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The Cold War Turns Hot
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Bewitched, Bothered and Bewildered…

Cadet Alexander Haig, 1947
United States Military Academy, West Point
"The war which occurred that day occurred right after I had been married, and I had just recently returned from my honeymoon," recalls Alexander Haig, later a four-star general and Secretary of State in the Reagan administration.

In the summer of 1950, Haig was a 25-year-old aide in General Douglas MacArthur's occupation headquarters in Tokyo. He was on duty that Sunday morning, June 25th, when a phone call came in from across the Sea of Japan, in Seoul. It was John Muccio, the U.S. Ambassador to South Korea.

"And he told me that the North Koreans had attacked, an attack that was launched at six that morning, down several routes, with massive forces," Haig recalls.

Both North and South Korea had been itching for a fight, and there'd been dozens of skirmishes and false alarms in recent months. Not this time, says Haig. "[Muccio] assured me that it was the real thing, and I immediately called my immediate commander, General Almond. Almond then immediately called MacArthur."

Over the next few days, President Truman held intensive discussions with his advisors in Washington, and with General MacArthur in Tokyo via teletype conference. Al Haig recalls sitting in on several of the "telecons" in the Tokyo headquarters.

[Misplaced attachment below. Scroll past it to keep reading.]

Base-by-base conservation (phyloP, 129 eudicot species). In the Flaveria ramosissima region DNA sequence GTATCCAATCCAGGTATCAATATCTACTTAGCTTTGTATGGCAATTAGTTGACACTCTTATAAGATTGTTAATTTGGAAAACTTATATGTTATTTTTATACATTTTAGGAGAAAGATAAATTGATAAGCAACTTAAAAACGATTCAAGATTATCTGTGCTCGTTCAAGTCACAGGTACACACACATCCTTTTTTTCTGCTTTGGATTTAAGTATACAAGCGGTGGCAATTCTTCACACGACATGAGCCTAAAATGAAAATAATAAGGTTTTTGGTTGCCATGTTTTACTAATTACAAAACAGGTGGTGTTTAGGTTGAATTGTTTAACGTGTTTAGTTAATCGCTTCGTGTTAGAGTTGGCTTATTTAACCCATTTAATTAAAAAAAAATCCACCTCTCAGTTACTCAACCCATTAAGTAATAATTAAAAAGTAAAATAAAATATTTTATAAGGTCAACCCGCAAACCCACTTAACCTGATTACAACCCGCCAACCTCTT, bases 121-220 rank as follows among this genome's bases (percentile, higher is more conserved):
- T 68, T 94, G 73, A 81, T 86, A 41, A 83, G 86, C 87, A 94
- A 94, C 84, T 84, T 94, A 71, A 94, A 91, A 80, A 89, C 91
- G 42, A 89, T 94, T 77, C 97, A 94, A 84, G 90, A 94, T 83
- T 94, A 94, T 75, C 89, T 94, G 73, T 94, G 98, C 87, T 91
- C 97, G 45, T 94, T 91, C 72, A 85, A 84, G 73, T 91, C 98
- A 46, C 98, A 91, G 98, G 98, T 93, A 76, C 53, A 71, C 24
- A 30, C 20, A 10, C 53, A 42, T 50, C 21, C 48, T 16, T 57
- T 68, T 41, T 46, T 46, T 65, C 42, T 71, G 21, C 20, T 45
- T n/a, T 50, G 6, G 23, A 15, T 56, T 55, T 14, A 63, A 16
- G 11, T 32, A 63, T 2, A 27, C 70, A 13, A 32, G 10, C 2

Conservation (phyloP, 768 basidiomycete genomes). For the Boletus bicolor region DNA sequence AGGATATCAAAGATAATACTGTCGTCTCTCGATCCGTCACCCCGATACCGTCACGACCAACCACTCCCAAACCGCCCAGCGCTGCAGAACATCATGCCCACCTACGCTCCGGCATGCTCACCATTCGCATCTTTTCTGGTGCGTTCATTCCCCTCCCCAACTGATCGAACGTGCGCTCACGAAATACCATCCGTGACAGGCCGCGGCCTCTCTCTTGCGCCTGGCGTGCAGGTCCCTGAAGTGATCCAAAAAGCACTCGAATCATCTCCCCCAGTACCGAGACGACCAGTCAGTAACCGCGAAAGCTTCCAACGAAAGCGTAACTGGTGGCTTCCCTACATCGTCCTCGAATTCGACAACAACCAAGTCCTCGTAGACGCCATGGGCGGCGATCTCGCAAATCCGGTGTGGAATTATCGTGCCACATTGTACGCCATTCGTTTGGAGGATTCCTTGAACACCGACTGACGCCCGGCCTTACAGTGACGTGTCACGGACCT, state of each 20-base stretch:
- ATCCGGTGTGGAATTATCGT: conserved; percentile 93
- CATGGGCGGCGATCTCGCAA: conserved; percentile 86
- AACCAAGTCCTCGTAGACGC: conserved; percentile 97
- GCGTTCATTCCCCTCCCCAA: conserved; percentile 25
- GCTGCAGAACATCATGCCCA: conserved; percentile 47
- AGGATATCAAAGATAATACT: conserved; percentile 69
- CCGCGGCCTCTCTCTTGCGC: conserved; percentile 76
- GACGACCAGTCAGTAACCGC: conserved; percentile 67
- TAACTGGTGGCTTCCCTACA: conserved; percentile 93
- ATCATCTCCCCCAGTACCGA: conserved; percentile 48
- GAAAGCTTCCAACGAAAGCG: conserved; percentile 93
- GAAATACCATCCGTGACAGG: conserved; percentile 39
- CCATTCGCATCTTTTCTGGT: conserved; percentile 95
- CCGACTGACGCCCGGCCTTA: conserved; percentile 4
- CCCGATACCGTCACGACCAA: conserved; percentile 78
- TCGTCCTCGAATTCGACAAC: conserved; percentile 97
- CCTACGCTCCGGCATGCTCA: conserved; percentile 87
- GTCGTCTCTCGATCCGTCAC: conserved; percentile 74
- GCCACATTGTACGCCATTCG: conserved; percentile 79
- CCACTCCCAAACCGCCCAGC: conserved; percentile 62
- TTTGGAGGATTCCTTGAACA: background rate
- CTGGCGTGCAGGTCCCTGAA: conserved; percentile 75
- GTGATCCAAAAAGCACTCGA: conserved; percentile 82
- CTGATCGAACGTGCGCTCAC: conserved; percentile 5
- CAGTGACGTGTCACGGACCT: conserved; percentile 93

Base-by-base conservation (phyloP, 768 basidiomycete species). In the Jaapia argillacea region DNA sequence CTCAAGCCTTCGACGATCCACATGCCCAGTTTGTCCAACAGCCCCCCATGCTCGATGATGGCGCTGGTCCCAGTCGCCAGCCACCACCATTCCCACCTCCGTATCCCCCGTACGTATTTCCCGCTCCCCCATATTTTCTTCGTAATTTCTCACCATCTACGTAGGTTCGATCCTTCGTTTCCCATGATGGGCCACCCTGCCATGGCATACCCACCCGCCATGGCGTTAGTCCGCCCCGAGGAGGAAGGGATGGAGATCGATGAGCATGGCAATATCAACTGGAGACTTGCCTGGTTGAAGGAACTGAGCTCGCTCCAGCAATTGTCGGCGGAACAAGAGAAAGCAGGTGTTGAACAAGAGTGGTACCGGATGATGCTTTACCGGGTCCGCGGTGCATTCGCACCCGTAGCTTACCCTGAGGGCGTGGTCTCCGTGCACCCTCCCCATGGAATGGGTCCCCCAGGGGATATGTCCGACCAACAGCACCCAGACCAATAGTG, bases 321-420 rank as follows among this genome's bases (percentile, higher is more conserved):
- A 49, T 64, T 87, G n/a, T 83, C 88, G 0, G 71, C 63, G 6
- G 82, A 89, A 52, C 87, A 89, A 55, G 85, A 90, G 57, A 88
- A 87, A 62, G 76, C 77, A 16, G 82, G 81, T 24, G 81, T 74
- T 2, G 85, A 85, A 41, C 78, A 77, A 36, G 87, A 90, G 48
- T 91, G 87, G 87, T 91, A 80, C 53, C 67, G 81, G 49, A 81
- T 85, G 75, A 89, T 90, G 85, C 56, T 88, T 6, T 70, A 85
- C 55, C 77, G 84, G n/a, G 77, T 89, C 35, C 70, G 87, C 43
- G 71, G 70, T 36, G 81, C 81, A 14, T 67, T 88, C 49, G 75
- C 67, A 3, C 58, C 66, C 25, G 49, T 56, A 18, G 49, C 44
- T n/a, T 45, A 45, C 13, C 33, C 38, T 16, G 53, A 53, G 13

"I think both MacArthur and the President concluded that this was an action that could not be tolerated," Haig says, "because it was clearly instigated by the Soviet Union."

Kim Il Sung
In fact, documents released by Russia since the collapse of the Soviet Union suggest the attack was instigated by North Korean leader Kim Il Sung, not Soviet leader Joseph Stalin. But the documents also show that the North Koreans asked for, and got, Stalin's permission. The war between the Koreas was two things at once, most historians now agree: a civil war, and an opportunistic foray by the communist bloc.

"All of the years of argument in the Cold War were finally at a decision point," says historian Roy Flint, a former dean of the U.S. Military Academy at West Point who now teaches at Lees-McRae College in North Carolina. "You either believe all the things you've been saying or you don't."

U.S. leaders had wavered, publicly and privately, on whether they would defend South Korea militarily. Some historians suspect the war might have been prevented entirely if the Americans had made clear that they would respond to a North Korean assault.

In any case, now that the attack had come, Truman saw no alternative.

"And he responded in a way that shaped the rest of the 20th century," says Flint. "That's how important I think the decision was."

Next: Mauled and Humiliated

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